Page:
Monday, April 27, 2009

Catholic thoughts on Nadya Suleman (aka Octomom)

Nadya Suleman is the lady who received fertility treatment and gave birth to 8 children. She was not married at the time, didn't have much money and already had 6 children. She now has 14 children. She has been called Octomom (perhaps it is sometimes spelled Octamom). This name makes her sound like some alien species, mutant, or X-Men character. She has become the object of ridicule of many people who say she did the wrong thing. But how would her actions square with Catholic teaching? We know that the world and especially the media are rarely aligned with the Church in their thinking. So what would the church say concerning the Nadya Suleman case? I believe her story has good and bad elements.

First of all the bad. The Catholic Church is firmly against in vitro fertilization, or the creation of embryos outside the womb of the mother. That's because it contradicts the natural design established by God for how babies ought to be conceived and born. Babies are designed by God to come into existence within the marital embrace in the marital act. He did not design babies to be products of a science laboratory with a scientist fusing together sperm and egg. Therefore the use of embryos in this fashion is gravely wrong. Also, this procedure often destroys embryos. More are created than are needed and because of this, the embryos are often left frozen indefinitely or they are disposed of (usually without a funeral or without the destroyer being charged with murder). So we know that Nadya used fertility treatment that may have destroyed embryos. Society at large has no problem using in vitro fertilization. They view it as a means to an end and in a Machiavelian world like our own, any means is acceptable as long as the end seems desirable. Now, what about the rest of her situation?

Once the embryos were implanted in her uterine, eight clung to the uterine lining and survived. Nadya decided to keep them all. In other words, she did not selectively reduce or murder any of the eight. Strangely, this is where a lot of the world seemed upset. They called Nadya irresponsible, not for having fertility treatment or even for having eight or more embryos conceived, but rather they were upset that she wanted to keep them all. Society said it was irresponsible not to murder some of her children. The Church would disagree strongly, of course. She, the Church, would urge Nadya to keep caring and loving the eight babies in her womb, regardless of how they were conceived. The Church views every child equally and as a gift from God, even those born by in vitro fertilization.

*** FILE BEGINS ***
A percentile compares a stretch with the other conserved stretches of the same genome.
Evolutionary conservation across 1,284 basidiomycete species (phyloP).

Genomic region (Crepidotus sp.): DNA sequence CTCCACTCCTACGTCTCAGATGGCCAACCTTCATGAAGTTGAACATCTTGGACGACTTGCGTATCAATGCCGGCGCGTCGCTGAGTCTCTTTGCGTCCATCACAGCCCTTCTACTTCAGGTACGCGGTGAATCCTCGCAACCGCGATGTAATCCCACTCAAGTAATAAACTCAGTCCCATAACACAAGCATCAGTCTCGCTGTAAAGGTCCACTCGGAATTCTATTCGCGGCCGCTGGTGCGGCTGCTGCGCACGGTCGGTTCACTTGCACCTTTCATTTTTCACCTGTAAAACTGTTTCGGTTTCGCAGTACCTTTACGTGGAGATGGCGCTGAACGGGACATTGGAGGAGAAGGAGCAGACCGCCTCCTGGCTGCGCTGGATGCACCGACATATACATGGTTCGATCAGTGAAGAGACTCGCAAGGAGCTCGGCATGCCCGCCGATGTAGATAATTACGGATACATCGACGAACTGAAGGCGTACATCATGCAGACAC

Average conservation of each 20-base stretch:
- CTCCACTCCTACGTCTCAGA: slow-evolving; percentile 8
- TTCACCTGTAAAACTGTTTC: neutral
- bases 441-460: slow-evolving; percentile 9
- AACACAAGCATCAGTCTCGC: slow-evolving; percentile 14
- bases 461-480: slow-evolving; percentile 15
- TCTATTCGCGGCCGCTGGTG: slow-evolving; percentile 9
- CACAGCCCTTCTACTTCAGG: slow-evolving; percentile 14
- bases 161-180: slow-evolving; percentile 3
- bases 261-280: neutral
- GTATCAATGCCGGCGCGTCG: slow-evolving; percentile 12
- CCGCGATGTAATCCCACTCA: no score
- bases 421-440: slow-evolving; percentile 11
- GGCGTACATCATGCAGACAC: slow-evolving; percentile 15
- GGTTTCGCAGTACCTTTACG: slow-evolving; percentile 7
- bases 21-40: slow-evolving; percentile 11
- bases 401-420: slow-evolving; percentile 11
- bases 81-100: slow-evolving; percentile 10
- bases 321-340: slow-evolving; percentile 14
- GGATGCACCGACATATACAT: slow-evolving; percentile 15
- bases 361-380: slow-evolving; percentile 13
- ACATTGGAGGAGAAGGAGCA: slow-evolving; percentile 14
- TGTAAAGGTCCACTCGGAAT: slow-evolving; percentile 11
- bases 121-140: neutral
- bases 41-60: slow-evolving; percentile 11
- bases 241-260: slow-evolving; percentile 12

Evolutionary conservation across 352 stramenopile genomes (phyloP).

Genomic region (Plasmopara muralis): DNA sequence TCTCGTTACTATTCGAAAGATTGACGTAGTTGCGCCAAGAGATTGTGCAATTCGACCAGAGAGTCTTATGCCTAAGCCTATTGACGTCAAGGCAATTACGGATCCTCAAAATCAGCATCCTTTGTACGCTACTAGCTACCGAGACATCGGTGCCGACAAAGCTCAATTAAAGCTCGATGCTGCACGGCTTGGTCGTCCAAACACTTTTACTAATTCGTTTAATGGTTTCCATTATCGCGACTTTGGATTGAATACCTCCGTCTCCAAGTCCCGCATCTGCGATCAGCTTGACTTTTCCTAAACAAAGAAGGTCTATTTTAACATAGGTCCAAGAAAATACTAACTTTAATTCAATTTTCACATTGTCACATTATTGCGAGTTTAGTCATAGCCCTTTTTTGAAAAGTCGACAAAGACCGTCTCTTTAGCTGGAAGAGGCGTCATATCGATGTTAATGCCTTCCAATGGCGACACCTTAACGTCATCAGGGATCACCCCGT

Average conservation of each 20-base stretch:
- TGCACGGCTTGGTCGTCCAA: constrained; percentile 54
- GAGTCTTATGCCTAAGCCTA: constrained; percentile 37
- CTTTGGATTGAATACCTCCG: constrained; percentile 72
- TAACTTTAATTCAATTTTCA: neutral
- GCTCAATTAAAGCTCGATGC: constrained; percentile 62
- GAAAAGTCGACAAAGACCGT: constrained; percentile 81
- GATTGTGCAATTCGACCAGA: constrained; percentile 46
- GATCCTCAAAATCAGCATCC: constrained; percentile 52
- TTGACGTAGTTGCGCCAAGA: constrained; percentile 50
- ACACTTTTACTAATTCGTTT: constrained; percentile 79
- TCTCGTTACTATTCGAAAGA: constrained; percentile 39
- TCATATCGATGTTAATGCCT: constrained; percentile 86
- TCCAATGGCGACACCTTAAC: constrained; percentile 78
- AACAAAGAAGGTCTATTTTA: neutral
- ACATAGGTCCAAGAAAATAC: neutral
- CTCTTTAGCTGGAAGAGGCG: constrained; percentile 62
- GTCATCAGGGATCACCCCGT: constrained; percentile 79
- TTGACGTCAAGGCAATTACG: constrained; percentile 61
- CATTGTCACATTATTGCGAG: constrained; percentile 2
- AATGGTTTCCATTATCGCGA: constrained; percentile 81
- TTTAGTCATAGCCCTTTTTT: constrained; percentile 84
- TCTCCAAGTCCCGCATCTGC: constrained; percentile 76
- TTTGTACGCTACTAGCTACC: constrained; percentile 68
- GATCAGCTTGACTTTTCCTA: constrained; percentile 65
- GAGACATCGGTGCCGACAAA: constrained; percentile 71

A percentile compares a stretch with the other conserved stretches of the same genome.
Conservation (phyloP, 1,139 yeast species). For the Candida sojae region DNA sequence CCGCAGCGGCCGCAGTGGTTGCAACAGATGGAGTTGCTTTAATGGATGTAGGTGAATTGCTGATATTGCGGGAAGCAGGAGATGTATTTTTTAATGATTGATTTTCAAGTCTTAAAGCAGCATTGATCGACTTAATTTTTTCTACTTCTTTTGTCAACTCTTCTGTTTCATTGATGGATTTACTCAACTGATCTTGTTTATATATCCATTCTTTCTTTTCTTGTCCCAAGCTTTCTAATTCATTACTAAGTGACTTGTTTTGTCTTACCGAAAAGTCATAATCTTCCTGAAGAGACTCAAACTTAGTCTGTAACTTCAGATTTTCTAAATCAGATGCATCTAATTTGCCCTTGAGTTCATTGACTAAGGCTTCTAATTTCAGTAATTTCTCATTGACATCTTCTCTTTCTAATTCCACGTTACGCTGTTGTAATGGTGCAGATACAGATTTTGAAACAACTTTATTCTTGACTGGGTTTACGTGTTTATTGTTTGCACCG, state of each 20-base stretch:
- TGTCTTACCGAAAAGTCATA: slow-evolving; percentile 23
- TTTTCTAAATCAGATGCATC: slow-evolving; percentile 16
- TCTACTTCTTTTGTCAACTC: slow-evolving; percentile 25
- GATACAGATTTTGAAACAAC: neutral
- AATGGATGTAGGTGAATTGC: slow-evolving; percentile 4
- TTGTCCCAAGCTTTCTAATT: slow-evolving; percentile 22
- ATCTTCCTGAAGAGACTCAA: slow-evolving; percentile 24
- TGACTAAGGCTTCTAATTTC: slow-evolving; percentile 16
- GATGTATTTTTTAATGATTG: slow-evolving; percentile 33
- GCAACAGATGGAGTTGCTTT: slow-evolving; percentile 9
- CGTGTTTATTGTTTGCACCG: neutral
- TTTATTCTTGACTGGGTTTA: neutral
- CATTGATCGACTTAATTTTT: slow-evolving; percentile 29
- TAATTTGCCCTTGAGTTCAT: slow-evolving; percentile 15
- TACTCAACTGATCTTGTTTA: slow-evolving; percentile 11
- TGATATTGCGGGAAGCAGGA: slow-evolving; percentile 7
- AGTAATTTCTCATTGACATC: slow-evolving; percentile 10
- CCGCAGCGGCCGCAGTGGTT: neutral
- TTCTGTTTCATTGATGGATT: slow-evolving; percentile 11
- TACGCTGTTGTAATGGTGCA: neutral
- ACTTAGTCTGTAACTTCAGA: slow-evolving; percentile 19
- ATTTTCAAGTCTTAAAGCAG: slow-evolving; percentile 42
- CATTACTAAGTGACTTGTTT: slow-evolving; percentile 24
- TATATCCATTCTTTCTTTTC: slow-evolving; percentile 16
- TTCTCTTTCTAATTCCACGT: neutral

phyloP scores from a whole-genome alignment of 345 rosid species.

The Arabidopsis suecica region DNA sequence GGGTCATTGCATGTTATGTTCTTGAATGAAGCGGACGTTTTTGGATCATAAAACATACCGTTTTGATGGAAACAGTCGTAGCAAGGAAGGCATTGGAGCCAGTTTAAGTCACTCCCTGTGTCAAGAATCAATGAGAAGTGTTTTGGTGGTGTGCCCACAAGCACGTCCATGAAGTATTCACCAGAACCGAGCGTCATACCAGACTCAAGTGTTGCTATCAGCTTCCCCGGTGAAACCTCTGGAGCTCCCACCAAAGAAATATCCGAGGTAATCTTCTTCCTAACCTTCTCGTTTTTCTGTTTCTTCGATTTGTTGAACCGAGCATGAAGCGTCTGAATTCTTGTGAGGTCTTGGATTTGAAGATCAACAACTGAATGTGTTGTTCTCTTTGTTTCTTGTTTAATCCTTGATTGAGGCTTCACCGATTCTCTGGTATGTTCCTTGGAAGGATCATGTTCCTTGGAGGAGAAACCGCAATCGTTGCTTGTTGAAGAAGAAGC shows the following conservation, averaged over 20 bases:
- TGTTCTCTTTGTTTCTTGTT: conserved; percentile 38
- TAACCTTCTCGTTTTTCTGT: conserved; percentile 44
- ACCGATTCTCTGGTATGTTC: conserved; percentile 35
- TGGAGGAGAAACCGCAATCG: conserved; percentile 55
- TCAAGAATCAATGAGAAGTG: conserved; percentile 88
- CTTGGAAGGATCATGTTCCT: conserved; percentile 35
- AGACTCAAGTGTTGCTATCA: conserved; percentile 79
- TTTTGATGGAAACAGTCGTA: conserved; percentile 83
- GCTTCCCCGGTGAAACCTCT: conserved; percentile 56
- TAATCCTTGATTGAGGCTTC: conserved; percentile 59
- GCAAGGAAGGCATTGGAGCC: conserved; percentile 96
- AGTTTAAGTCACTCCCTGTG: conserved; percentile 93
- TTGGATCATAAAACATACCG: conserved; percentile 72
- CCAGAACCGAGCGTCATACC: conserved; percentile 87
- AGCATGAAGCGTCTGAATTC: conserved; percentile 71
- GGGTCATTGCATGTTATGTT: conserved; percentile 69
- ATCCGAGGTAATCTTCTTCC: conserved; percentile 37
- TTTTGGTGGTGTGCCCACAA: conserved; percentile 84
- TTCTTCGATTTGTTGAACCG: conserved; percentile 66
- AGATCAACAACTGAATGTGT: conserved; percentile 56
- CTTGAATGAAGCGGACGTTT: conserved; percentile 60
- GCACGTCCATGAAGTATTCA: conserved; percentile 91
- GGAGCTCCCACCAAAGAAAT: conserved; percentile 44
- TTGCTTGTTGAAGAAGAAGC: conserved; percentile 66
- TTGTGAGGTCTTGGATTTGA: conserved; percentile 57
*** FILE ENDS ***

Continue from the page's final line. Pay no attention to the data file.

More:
Therefore, the Church and society have disagreed on two points. One point the Church may agree with society is whether she should have had more children in the first place. Since she already had 6 children, it was probably not a great idea for a jobless, husbandless woman of little means to seek out more children than the 6 she already had to support. The Church first of all says people ought to be married before they involve themselves in the act of procreation. But even when they're married, they should practice planning when it comes to children. People should not have more children than they can properly afford. This does not mean every child must have a car when they're 16, and go to the top university and have the best life imaginable. It just means that every child must receive basic care and attention. If someone is unable to supply this, they should probably wait a little while to attempt having another child.
It's a really great thing that Nadya decided to keep all eight of her children. Imagine having to tell, for example, the 6 she decided to keep that they were the lucky ones to have survived and that two of their brothers and sisters didn't make it because they were selectively reduced. That would be very sad and would leave the others asking where their other siblings are and why they themselves are alive but their brothers or sisters are not.

Let us pray that the world heads the words of Pope Paul VI in Humanae Vitae, "Of Human Life", where he says in the opening statement:

"The transmission of human life is a most serious role in which married people collaborate freely and responsibly with God the Creator. It has always been a source of great joy to them, even though it sometimes entails many difficulties and hardships."

No comments:

Post a Comment